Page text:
4 found
  1.  24
    Defining ethical challenge(s) in healthcare research: a rapid review.Richard Huxtable, Lucy Ellen Selman, Mariana Dittborn & Guy Schofield - 2021 - BMC Medical Ethics 22 (1):1-17.
    BackgroundDespite its ubiquity in academic research, the phrase ‘ethical challenge(s)’ appears to lack an agreed definition. A lack of a definition risks introducing confusion or avoidable bias. Conceptual clarity is a key component of research, both theoretical and empirical. Using a rapid review methodology, we sought to review definitions of ‘ethical challenge(s)’ and closely related terms as used in current healthcare research literature.MethodsRapid review to identify peer-reviewed reports examining ‘ethical challenge(s)’ in any context, extracting data on definitions of ‘ethical challenge(s)’ (...)
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    Palliative opioid use, palliative sedation and euthanasia: reaffirming the distinction.Guy Schofield, Idris Baker, Rachel Bullock, Hannah Clare, Paul Clark, Derek Willis, Craig Gannon & Rob George - 2020 - Journal of Medical Ethics 46 (1):48-50.
    We read with interest the extended essay published from Riisfeldt and are encouraged by an empirical ethics article which attempts to ground theory and its claims in the real world. However, such attempts also have real-world consequences. We are concerned to read the paper’s conclusion that clinical evidence weakens the distinction between euthanasia and normal palliative care prescribing. This is important. Globally, the most significant barrier to adequate symptom control in people with life-limiting illness is poor access to opioid analgesia. (...)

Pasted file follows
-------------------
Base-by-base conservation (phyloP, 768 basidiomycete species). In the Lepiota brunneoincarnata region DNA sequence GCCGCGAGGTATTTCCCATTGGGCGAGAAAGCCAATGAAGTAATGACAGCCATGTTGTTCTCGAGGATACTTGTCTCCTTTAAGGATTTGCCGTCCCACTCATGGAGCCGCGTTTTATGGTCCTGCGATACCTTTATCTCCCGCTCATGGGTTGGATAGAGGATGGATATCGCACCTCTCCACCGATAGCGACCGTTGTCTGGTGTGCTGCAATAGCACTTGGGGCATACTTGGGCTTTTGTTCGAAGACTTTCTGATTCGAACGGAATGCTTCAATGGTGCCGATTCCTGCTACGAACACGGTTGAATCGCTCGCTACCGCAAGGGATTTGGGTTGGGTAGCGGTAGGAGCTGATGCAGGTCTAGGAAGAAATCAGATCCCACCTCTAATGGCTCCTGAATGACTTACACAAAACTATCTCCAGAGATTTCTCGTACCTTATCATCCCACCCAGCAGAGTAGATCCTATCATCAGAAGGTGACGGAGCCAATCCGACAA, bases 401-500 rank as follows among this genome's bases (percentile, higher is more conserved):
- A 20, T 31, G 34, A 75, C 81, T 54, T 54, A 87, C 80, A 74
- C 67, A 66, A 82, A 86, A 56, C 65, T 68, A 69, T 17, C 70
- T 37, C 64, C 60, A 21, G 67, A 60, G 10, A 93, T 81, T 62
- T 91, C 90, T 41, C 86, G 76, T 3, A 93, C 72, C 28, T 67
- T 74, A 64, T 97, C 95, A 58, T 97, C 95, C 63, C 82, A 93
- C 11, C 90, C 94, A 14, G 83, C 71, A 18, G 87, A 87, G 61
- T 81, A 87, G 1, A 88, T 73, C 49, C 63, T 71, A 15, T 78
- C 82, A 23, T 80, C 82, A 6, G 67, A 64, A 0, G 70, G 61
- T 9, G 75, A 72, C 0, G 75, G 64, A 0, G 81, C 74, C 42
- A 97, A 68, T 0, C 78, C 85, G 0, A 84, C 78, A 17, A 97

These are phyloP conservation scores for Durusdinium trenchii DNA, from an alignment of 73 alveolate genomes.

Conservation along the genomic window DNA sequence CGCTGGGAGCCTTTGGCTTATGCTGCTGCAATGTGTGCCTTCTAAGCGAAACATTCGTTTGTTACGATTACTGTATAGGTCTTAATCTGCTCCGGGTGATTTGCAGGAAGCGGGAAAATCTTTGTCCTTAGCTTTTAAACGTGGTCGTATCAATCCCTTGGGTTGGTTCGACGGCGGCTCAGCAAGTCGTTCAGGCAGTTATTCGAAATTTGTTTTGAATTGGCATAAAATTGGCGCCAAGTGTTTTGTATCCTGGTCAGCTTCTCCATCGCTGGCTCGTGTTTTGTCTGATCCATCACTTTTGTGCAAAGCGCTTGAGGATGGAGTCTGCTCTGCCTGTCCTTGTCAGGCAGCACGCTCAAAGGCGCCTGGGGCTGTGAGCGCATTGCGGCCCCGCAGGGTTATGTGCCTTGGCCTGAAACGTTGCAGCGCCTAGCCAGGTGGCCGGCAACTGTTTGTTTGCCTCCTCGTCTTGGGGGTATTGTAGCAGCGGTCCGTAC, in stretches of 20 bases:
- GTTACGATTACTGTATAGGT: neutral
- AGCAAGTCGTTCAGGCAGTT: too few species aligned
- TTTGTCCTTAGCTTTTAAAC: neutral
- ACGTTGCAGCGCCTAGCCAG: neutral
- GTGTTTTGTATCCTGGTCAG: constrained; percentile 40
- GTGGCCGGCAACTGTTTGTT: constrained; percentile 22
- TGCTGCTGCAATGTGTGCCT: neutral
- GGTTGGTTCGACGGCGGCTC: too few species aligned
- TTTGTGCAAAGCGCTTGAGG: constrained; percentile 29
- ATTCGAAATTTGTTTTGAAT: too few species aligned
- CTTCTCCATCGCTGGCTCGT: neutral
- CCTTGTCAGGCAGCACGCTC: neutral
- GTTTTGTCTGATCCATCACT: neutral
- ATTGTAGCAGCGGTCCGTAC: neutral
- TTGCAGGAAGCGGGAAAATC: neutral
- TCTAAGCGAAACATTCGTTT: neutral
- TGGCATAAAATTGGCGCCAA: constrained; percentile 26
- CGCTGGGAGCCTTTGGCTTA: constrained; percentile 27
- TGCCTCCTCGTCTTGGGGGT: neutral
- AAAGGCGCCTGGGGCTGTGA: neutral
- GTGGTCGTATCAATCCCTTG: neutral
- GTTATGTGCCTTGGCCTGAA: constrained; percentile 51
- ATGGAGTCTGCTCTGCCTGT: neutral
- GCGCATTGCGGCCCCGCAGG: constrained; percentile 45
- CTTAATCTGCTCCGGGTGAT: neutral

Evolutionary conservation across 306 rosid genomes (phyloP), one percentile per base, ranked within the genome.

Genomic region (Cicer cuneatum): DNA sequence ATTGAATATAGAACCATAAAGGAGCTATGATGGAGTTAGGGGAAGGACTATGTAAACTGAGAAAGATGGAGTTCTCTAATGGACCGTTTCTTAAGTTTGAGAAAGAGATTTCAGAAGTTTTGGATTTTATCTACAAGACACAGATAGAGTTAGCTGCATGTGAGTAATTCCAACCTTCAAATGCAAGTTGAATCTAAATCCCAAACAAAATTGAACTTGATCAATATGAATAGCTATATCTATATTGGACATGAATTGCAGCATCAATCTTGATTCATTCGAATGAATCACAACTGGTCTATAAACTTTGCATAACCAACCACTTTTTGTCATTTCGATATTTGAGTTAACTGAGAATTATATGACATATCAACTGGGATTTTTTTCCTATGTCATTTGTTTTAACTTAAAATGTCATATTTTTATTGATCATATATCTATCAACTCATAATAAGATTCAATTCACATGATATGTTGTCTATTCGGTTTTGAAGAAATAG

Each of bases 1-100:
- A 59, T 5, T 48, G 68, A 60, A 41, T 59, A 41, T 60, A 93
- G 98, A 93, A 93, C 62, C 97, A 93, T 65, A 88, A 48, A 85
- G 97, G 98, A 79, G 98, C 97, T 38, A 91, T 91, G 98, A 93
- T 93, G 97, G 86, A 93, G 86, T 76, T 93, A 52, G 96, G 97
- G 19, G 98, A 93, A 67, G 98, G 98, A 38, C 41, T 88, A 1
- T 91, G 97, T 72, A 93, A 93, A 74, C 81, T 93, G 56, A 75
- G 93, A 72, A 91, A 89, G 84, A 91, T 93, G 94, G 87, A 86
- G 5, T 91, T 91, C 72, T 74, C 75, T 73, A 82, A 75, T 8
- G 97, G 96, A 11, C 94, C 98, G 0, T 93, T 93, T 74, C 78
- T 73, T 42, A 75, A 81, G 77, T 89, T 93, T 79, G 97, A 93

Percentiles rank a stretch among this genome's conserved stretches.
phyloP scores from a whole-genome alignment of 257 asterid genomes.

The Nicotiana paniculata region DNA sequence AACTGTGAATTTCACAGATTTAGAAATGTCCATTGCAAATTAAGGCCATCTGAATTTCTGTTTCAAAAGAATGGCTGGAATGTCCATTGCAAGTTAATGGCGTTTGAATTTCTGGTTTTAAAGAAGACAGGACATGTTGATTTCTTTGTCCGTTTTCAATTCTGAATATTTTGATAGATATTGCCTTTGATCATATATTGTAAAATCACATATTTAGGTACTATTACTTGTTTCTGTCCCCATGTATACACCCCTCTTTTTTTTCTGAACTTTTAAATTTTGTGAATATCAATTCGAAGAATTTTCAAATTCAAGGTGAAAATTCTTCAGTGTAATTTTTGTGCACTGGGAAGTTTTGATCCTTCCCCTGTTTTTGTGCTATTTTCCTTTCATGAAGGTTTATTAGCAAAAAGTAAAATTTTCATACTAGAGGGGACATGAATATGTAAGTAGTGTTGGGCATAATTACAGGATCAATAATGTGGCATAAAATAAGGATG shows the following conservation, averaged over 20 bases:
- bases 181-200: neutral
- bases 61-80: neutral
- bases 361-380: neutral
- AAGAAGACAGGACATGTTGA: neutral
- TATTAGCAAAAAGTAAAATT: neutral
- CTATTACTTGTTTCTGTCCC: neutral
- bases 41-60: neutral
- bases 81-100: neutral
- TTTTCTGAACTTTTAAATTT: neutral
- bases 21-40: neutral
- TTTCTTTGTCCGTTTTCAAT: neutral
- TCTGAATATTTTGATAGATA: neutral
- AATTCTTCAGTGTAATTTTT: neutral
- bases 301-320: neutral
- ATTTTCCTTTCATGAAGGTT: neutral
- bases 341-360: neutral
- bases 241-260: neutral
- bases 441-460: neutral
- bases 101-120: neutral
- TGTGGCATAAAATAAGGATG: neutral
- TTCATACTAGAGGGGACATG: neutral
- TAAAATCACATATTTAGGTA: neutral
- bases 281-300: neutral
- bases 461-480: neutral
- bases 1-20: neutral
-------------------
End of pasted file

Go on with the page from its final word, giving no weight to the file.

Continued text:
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    Expanded terminal sedation: too removed from real-world practice.Guy Schofield & Idris Baker - 2023 - Journal of Medical Ethics 49 (4):267-268.
    Gilbertson et al present a considered analysis of the abstract problem of ‘sedation’ at the end of life,1 and it is reassuring to see the separation of multiple practises that are often grouped under the heading terminal sedation. In their work, the authors attempt to introduce and justify a new practice in the care of those dying with significant suffering—expanded terminal sedation (ETS). This analysis will not, however, help our colleagues at the bedside. Here, we will focus on the flaws (...)
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    The relationship between environmentally induced emotion and memory for a naturalistic virtual experience.Aria S. Petrucci, Cade McCall, Guy Schofield, Victoria Wardell, Omran K. Safi & Daniela J. Palombo - forthcoming - Cognition and Emotion.
    Emotional stimuli (e.g. words, images) are often remembered better than neutral stimuli. However, little is known about how memory is affected by an environmentally induced emotional state (without any overtly emotional occurrences) – the focus of this study. Participants were randomly assigned to discovery (n = 305) and replication (n = 306) subsamples and viewed a desktop virtual environment before rating their emotions and completing objective (i.e. item, temporal-order, duration) and subjective (e.g. vividness, sensory detail, coherence) memory measures. In both (...)
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